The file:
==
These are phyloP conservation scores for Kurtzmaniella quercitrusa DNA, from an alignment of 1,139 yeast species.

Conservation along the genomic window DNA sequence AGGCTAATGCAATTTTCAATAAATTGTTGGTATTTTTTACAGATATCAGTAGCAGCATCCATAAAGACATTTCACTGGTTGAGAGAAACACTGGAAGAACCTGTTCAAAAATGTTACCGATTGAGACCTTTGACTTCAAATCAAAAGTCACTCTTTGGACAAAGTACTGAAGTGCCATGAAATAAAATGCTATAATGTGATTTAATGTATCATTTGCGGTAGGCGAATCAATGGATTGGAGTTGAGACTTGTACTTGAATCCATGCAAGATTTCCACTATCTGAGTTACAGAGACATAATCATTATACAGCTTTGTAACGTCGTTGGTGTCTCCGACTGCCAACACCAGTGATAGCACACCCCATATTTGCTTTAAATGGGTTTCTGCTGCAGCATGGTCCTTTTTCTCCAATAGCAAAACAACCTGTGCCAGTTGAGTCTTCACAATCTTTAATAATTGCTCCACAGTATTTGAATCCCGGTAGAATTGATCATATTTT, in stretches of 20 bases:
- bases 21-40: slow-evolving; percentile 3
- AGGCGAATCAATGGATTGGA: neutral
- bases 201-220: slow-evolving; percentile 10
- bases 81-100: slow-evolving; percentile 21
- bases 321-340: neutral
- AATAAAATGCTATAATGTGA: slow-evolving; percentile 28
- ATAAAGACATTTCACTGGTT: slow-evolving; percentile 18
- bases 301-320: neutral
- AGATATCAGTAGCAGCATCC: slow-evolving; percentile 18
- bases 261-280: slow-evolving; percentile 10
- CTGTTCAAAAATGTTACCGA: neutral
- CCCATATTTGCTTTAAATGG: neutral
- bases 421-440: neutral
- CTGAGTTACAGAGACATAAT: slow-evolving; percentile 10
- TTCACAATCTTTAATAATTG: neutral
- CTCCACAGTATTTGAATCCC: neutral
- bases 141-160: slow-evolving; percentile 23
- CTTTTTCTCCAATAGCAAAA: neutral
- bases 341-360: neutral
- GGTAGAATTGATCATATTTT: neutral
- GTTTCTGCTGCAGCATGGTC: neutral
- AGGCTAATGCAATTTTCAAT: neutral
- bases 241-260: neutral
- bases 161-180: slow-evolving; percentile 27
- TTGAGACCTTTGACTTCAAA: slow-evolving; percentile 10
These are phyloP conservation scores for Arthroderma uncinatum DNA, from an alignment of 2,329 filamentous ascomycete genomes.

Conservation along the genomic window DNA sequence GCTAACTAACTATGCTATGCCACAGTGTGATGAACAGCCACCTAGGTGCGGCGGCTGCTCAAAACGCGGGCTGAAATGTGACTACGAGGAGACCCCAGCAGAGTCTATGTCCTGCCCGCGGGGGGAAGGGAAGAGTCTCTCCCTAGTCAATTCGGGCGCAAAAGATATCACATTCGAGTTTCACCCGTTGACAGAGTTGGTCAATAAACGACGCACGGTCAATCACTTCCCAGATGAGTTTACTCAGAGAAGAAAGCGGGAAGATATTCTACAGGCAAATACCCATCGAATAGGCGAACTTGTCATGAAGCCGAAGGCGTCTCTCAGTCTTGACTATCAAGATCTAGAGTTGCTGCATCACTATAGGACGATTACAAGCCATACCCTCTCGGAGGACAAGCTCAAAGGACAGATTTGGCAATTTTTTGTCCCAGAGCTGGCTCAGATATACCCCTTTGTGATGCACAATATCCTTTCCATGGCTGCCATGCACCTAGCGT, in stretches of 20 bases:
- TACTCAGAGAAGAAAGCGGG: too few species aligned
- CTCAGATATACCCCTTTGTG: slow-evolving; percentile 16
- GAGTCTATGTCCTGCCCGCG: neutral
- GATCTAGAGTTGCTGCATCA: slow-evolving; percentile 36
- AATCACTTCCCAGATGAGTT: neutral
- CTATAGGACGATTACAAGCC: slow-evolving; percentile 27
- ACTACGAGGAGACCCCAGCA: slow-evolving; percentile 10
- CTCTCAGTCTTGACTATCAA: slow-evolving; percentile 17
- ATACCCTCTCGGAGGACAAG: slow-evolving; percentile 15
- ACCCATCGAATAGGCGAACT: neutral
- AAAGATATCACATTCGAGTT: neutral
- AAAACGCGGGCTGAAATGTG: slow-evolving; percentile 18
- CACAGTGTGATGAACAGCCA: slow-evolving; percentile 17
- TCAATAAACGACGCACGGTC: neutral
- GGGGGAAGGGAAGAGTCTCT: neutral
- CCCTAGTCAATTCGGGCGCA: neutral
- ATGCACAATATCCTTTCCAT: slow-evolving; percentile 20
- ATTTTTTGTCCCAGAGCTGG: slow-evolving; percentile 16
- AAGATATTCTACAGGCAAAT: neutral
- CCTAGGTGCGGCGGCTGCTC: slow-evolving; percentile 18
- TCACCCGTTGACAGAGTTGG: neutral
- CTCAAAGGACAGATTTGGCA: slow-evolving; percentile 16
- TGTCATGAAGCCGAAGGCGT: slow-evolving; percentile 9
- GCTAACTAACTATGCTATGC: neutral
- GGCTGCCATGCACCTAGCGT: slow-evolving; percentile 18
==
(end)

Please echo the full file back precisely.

These are phyloP conservation scores for Kurtzmaniella quercitrusa DNA, from an alignment of 1,139 yeast species.

Conservation along the genomic window DNA sequence AGGCTAATGCAATTTTCAATAAATTGTTGGTATTTTTTACAGATATCAGTAGCAGCATCCATAAAGACATTTCACTGGTTGAGAGAAACACTGGAAGAACCTGTTCAAAAATGTTACCGATTGAGACCTTTGACTTCAAATCAAAAGTCACTCTTTGGACAAAGTACTGAAGTGCCATGAAATAAAATGCTATAATGTGATTTAATGTATCATTTGCGGTAGGCGAATCAATGGATTGGAGTTGAGACTTGTACTTGAATCCATGCAAGATTTCCACTATCTGAGTTACAGAGACATAATCATTATACAGCTTTGTAACGTCGTTGGTGTCTCCGACTGCCAACACCAGTGATAGCACACCCCATATTTGCTTTAAATGGGTTTCTGCTGCAGCATGGTCCTTTTTCTCCAATAGCAAAACAACCTGTGCCAGTTGAGTCTTCACAATCTTTAATAATTGCTCCACAGTATTTGAATCCCGGTAGAATTGATCATATTTT, in stretches of 20 bases:
- bases 21-40: slow-evolving; percentile 3
- AGGCGAATCAATGGATTGGA: neutral
- bases 201-220: slow-evolving; percentile 10
- bases 81-100: slow-evolving; percentile 21
- bases 321-340: neutral
- AATAAAATGCTATAATGTGA: slow-evolving; percentile 28
- ATAAAGACATTTCACTGGTT: slow-evolving; percentile 18
- bases 301-320: neutral
- AGATATCAGTAGCAGCATCC: slow-evolving; percentile 18
- bases 261-280: slow-evolving; percentile 10
- CTGTTCAAAAATGTTACCGA: neutral
- CCCATATTTGCTTTAAATGG: neutral
- bases 421-440: neutral
- CTGAGTTACAGAGACATAAT: slow-evolving; percentile 10
- TTCACAATCTTTAATAATTG: neutral
- CTCCACAGTATTTGAATCCC: neutral
- bases 141-160: slow-evolving; percentile 23
- CTTTTTCTCCAATAGCAAAA: neutral
- bases 341-360: neutral
- GGTAGAATTGATCATATTTT: neutral
- GTTTCTGCTGCAGCATGGTC: neutral
- AGGCTAATGCAATTTTCAAT: neutral
- bases 241-260: neutral
- bases 161-180: slow-evolving; percentile 27
- TTGAGACCTTTGACTTCAAA: slow-evolving; percentile 10
These are phyloP conservation scores for Arthroderma uncinatum DNA, from an alignment of 2,329 filamentous ascomycete genomes.

Conservation along the genomic window DNA sequence GCTAACTAACTATGCTATGCCACAGTGTGATGAACAGCCACCTAGGTGCGGCGGCTGCTCAAAACGCGGGCTGAAATGTGACTACGAGGAGACCCCAGCAGAGTCTATGTCCTGCCCGCGGGGGGAAGGGAAGAGTCTCTCCCTAGTCAATTCGGGCGCAAAAGATATCACATTCGAGTTTCACCCGTTGACAGAGTTGGTCAATAAACGACGCACGGTCAATCACTTCCCAGATGAGTTTACTCAGAGAAGAAAGCGGGAAGATATTCTACAGGCAAATACCCATCGAATAGGCGAACTTGTCATGAAGCCGAAGGCGTCTCTCAGTCTTGACTATCAAGATCTAGAGTTGCTGCATCACTATAGGACGATTACAAGCCATACCCTCTCGGAGGACAAGCTCAAAGGACAGATTTGGCAATTTTTTGTCCCAGAGCTGGCTCAGATATACCCCTTTGTGATGCACAATATCCTTTCCATGGCTGCCATGCACCTAGCGT, in stretches of 20 bases:
- TACTCAGAGAAGAAAGCGGG: too few species aligned
- CTCAGATATACCCCTTTGTG: slow-evolving; percentile 16
- GAGTCTATGTCCTGCCCGCG: neutral
- GATCTAGAGTTGCTGCATCA: slow-evolving; percentile 36
- AATCACTTCCCAGATGAGTT: neutral
- CTATAGGACGATTACAAGCC: slow-evolving; percentile 27
- ACTACGAGGAGACCCCAGCA: slow-evolving; percentile 10
- CTCTCAGTCTTGACTATCAA: slow-evolving; percentile 17
- ATACCCTCTCGGAGGACAAG: slow-evolving; percentile 15
- ACCCATCGAATAGGCGAACT: neutral
- AAAGATATCACATTCGAGTT: neutral
- AAAACGCGGGCTGAAATGTG: slow-evolving; percentile 18
- CACAGTGTGATGAACAGCCA: slow-evolving; percentile 17
- TCAATAAACGACGCACGGTC: neutral
- GGGGGAAGGGAAGAGTCTCT: neutral
- CCCTAGTCAATTCGGGCGCA: neutral
- ATGCACAATATCCTTTCCAT: slow-evolving; percentile 20
- ATTTTTTGTCCCAGAGCTGG: slow-evolving; percentile 16
- AAGATATTCTACAGGCAAAT: neutral
- CCTAGGTGCGGCGGCTGCTC: slow-evolving; percentile 18
- TCACCCGTTGACAGAGTTGG: neutral
- CTCAAAGGACAGATTTGGCA: slow-evolving; percentile 16
- TGTCATGAAGCCGAAGGCGT: slow-evolving; percentile 9
- GCTAACTAACTATGCTATGC: neutral
- GGCTGCCATGCACCTAGCGT: slow-evolving; percentile 18